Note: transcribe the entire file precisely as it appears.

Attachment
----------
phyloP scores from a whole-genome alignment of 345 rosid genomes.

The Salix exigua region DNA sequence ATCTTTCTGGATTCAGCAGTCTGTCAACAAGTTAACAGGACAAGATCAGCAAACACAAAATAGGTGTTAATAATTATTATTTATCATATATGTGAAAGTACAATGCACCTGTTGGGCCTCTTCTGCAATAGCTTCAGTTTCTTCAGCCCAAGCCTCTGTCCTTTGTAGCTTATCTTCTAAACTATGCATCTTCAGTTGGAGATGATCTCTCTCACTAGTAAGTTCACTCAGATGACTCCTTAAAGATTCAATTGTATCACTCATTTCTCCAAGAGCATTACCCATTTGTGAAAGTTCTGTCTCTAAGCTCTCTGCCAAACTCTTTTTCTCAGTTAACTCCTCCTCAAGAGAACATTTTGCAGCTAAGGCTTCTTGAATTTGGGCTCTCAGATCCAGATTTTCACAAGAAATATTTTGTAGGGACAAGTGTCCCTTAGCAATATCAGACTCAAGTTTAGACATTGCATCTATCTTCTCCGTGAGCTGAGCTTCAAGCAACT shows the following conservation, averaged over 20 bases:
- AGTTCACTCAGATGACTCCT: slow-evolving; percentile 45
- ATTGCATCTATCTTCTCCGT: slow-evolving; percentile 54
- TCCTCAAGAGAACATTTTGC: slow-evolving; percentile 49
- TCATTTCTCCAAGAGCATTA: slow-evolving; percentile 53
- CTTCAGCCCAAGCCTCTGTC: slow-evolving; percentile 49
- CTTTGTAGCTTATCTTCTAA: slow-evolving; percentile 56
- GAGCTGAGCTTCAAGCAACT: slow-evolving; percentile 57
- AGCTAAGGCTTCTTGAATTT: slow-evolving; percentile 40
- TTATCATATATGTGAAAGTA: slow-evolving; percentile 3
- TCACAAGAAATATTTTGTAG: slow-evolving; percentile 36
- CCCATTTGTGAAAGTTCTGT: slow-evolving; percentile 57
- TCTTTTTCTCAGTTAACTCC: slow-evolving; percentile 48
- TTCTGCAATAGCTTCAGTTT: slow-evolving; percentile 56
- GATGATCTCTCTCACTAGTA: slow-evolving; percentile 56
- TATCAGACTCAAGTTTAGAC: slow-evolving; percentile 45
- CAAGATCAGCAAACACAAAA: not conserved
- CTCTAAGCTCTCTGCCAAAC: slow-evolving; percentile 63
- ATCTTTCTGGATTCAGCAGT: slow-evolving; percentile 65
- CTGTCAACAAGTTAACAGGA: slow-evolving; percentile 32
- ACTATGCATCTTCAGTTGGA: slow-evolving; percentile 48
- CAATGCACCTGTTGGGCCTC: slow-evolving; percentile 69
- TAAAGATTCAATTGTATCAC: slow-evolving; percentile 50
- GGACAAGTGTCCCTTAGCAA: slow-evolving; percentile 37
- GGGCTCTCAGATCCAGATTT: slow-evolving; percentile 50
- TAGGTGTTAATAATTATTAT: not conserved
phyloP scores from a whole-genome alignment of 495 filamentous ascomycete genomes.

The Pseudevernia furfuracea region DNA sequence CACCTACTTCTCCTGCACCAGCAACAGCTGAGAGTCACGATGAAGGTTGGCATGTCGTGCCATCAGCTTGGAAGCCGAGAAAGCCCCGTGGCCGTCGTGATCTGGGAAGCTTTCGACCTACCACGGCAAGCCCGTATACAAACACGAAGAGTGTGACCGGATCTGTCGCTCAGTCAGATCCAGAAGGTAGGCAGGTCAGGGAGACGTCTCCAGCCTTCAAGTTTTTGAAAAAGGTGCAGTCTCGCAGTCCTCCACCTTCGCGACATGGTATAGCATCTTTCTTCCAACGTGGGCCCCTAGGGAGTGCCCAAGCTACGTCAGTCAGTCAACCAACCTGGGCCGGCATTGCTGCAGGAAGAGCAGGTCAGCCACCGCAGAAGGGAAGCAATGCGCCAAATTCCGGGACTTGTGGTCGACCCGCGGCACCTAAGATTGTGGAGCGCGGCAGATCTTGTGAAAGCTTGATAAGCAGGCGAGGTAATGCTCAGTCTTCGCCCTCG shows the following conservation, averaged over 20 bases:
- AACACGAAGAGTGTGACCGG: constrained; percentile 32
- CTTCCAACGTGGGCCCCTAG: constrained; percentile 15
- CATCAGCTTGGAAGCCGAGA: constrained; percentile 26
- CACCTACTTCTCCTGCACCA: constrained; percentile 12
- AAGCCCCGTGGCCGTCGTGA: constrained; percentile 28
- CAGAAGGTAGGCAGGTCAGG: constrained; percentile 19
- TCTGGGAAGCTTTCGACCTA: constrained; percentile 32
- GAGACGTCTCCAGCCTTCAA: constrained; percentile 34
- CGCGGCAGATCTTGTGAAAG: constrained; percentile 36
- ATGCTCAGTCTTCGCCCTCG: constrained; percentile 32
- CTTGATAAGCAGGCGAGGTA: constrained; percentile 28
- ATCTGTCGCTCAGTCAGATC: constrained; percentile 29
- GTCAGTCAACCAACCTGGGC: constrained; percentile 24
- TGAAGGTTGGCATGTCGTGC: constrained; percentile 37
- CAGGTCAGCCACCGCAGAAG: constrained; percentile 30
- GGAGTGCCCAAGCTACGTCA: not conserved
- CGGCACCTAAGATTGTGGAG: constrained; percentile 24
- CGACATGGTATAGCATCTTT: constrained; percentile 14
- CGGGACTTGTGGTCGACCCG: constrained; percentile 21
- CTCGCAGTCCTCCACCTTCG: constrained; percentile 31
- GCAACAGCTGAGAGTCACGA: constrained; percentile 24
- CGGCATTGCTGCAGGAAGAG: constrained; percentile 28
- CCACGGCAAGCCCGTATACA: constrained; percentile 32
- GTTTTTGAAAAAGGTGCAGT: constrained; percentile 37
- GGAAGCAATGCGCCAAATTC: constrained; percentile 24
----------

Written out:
phyloP scores from a whole-genome alignment of 345 rosid genomes.

The Salix exigua region DNA sequence ATCTTTCTGGATTCAGCAGTCTGTCAACAAGTTAACAGGACAAGATCAGCAAACACAAAATAGGTGTTAATAATTATTATTTATCATATATGTGAAAGTACAATGCACCTGTTGGGCCTCTTCTGCAATAGCTTCAGTTTCTTCAGCCCAAGCCTCTGTCCTTTGTAGCTTATCTTCTAAACTATGCATCTTCAGTTGGAGATGATCTCTCTCACTAGTAAGTTCACTCAGATGACTCCTTAAAGATTCAATTGTATCACTCATTTCTCCAAGAGCATTACCCATTTGTGAAAGTTCTGTCTCTAAGCTCTCTGCCAAACTCTTTTTCTCAGTTAACTCCTCCTCAAGAGAACATTTTGCAGCTAAGGCTTCTTGAATTTGGGCTCTCAGATCCAGATTTTCACAAGAAATATTTTGTAGGGACAAGTGTCCCTTAGCAATATCAGACTCAAGTTTAGACATTGCATCTATCTTCTCCGTGAGCTGAGCTTCAAGCAACT shows the following conservation, averaged over 20 bases:
- AGTTCACTCAGATGACTCCT: slow-evolving; percentile 45
- ATTGCATCTATCTTCTCCGT: slow-evolving; percentile 54
- TCCTCAAGAGAACATTTTGC: slow-evolving; percentile 49
- TCATTTCTCCAAGAGCATTA: slow-evolving; percentile 53
- CTTCAGCCCAAGCCTCTGTC: slow-evolving; percentile 49
- CTTTGTAGCTTATCTTCTAA: slow-evolving; percentile 56
- GAGCTGAGCTTCAAGCAACT: slow-evolving; percentile 57
- AGCTAAGGCTTCTTGAATTT: slow-evolving; percentile 40
- TTATCATATATGTGAAAGTA: slow-evolving; percentile 3
- TCACAAGAAATATTTTGTAG: slow-evolving; percentile 36
- CCCATTTGTGAAAGTTCTGT: slow-evolving; percentile 57
- TCTTTTTCTCAGTTAACTCC: slow-evolving; percentile 48
- TTCTGCAATAGCTTCAGTTT: slow-evolving; percentile 56
- GATGATCTCTCTCACTAGTA: slow-evolving; percentile 56
- TATCAGACTCAAGTTTAGAC: slow-evolving; percentile 45
- CAAGATCAGCAAACACAAAA: not conserved
- CTCTAAGCTCTCTGCCAAAC: slow-evolving; percentile 63
- ATCTTTCTGGATTCAGCAGT: slow-evolving; percentile 65
- CTGTCAACAAGTTAACAGGA: slow-evolving; percentile 32
- ACTATGCATCTTCAGTTGGA: slow-evolving; percentile 48
- CAATGCACCTGTTGGGCCTC: slow-evolving; percentile 69
- TAAAGATTCAATTGTATCAC: slow-evolving; percentile 50
- GGACAAGTGTCCCTTAGCAA: slow-evolving; percentile 37
- GGGCTCTCAGATCCAGATTT: slow-evolving; percentile 50
- TAGGTGTTAATAATTATTAT: not conserved
phyloP scores from a whole-genome alignment of 495 filamentous ascomycete genomes.

The Pseudevernia furfuracea region DNA sequence CACCTACTTCTCCTGCACCAGCAACAGCTGAGAGTCACGATGAAGGTTGGCATGTCGTGCCATCAGCTTGGAAGCCGAGAAAGCCCCGTGGCCGTCGTGATCTGGGAAGCTTTCGACCTACCACGGCAAGCCCGTATACAAACACGAAGAGTGTGACCGGATCTGTCGCTCAGTCAGATCCAGAAGGTAGGCAGGTCAGGGAGACGTCTCCAGCCTTCAAGTTTTTGAAAAAGGTGCAGTCTCGCAGTCCTCCACCTTCGCGACATGGTATAGCATCTTTCTTCCAACGTGGGCCCCTAGGGAGTGCCCAAGCTACGTCAGTCAGTCAACCAACCTGGGCCGGCATTGCTGCAGGAAGAGCAGGTCAGCCACCGCAGAAGGGAAGCAATGCGCCAAATTCCGGGACTTGTGGTCGACCCGCGGCACCTAAGATTGTGGAGCGCGGCAGATCTTGTGAAAGCTTGATAAGCAGGCGAGGTAATGCTCAGTCTTCGCCCTCG shows the following conservation, averaged over 20 bases:
- AACACGAAGAGTGTGACCGG: constrained; percentile 32
- CTTCCAACGTGGGCCCCTAG: constrained; percentile 15
- CATCAGCTTGGAAGCCGAGA: constrained; percentile 26
- CACCTACTTCTCCTGCACCA: constrained; percentile 12
- AAGCCCCGTGGCCGTCGTGA: constrained; percentile 28
- CAGAAGGTAGGCAGGTCAGG: constrained; percentile 19
- TCTGGGAAGCTTTCGACCTA: constrained; percentile 32
- GAGACGTCTCCAGCCTTCAA: constrained; percentile 34
- CGCGGCAGATCTTGTGAAAG: constrained; percentile 36
- ATGCTCAGTCTTCGCCCTCG: constrained; percentile 32
- CTTGATAAGCAGGCGAGGTA: constrained; percentile 28
- ATCTGTCGCTCAGTCAGATC: constrained; percentile 29
- GTCAGTCAACCAACCTGGGC: constrained; percentile 24
- TGAAGGTTGGCATGTCGTGC: constrained; percentile 37
- CAGGTCAGCCACCGCAGAAG: constrained; percentile 30
- GGAGTGCCCAAGCTACGTCA: not conserved
- CGGCACCTAAGATTGTGGAG: constrained; percentile 24
- CGACATGGTATAGCATCTTT: constrained; percentile 14
- CGGGACTTGTGGTCGACCCG: constrained; percentile 21
- CTCGCAGTCCTCCACCTTCG: constrained; percentile 31
- GCAACAGCTGAGAGTCACGA: constrained; percentile 24
- CGGCATTGCTGCAGGAAGAG: constrained; percentile 28
- CCACGGCAAGCCCGTATACA: constrained; percentile 32
- GTTTTTGAAAAAGGTGCAGT: constrained; percentile 37
- GGAAGCAATGCGCCAAATTC: constrained; percentile 24